Disclaimer: the statements and opinions expressed in this document are solely those of the author and are not intended to be construed as legal advice. Farmfolio assumes no legal responsibility for any investment based on this document. Always consult with a third party advisor on how to invest in any opportunity.
The great American investor Peter Lynch once said, “Know what you own and why you own it.” When it comes to alternative investments, this concept is especially prescient. Investors look to alternatives for many reasons: diversification, inflation hedging, long-term appreciation, income, and transparency, to name a few. Alternatives are a vast category, ranging from ETFs to fine wine, and the goals of investors in alternatives are equally diverse.
In a financial world in which many asset classes are becoming more correlated, diversification takes on even greater importance. In the hunt for alternative investments, there is a sector that stands out for its stability, essential nature, and diversification potential: agriculture.
But not all agriculture investments are right for all investors. There are a plethora of factors to consider when thinking about how to invest in agriculture. Let’s examine a few asset classes within agriculture and the investor profiles that suit them.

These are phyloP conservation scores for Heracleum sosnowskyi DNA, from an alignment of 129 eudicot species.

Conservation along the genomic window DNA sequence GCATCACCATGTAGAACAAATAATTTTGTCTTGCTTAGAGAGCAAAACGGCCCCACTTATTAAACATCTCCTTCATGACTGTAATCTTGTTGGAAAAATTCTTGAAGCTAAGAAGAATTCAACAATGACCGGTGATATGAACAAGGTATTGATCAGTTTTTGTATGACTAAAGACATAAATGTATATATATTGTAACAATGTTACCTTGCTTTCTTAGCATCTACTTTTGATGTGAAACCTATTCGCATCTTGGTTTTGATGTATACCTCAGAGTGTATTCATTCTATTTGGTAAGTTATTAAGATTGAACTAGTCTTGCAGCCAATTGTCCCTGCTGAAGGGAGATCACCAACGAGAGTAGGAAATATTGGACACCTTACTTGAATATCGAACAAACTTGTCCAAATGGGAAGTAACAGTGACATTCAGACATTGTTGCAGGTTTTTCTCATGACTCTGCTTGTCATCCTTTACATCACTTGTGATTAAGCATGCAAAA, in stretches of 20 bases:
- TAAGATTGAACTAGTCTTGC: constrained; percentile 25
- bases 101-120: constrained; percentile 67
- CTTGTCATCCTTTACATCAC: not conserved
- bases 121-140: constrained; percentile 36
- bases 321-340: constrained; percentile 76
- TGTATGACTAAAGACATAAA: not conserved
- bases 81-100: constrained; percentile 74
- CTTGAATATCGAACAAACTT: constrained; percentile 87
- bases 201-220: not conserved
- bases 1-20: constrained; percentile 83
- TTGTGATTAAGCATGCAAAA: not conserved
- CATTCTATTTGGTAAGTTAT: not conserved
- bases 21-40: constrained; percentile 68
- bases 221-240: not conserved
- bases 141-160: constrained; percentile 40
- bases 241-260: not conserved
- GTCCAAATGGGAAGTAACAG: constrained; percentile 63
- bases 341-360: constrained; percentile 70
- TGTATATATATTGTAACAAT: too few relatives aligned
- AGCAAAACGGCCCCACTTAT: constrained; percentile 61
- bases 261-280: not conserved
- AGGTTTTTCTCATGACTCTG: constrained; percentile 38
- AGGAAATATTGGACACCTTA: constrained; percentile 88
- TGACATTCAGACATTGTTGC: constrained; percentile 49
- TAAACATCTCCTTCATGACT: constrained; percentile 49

Private equity investment in the ag spaces comes with a wide range of benefits. One of the most significant is that these assets are not publicly traded, and therefore are not as vulnerable to the whims of the market. Many agribusinesses perform perfectly well even during down markets, so the potential for diversification is high for this type of investment.
Another major benefit of private equity investments in agriculture is their return potential. Getting in on the early stages of an agribusiness that goes on to see success can offer investors significant returns. Private equity investors can realize considerable appreciation and cash yields if they pick a winner, especially if they do so early on.
But private equity investment has its limits. First and foremost, the space is not available to retail investors. Accreditation is a must. Prohibitively large capital requirements mean the space is reserved for accredited and institutional investors.
Secondly, liquidity is a concern. The non-publicly traded nature of private equity investments is, for some, a double-edged sword. This type of investment is better suited to investors with a longer time horizon, who aren’t going to need the capital right away.
Lastly, investing in private equity requires an especially intensive due diligence process. In agriculture, this means asking a number of questions. How is the business valued? Where is the project located? Who is the operator? What stage of the supply chain does the business focus on? Is the commodity in question viable in the long term? Is there a commercialization strategy in place? What about logistics? The list goes on and on, and it is vital to have clear answers to these questions when deciding how to invest.
Overall, private equity in agriculture is ideal for accredited investors who are looking for appreciation and cash flow over the long term. Depending on the opportunity, a low aversion to risk may be needed, but the return potential is significant. Due diligence is particularly important in this case, as is a base level of trust in the General Partner.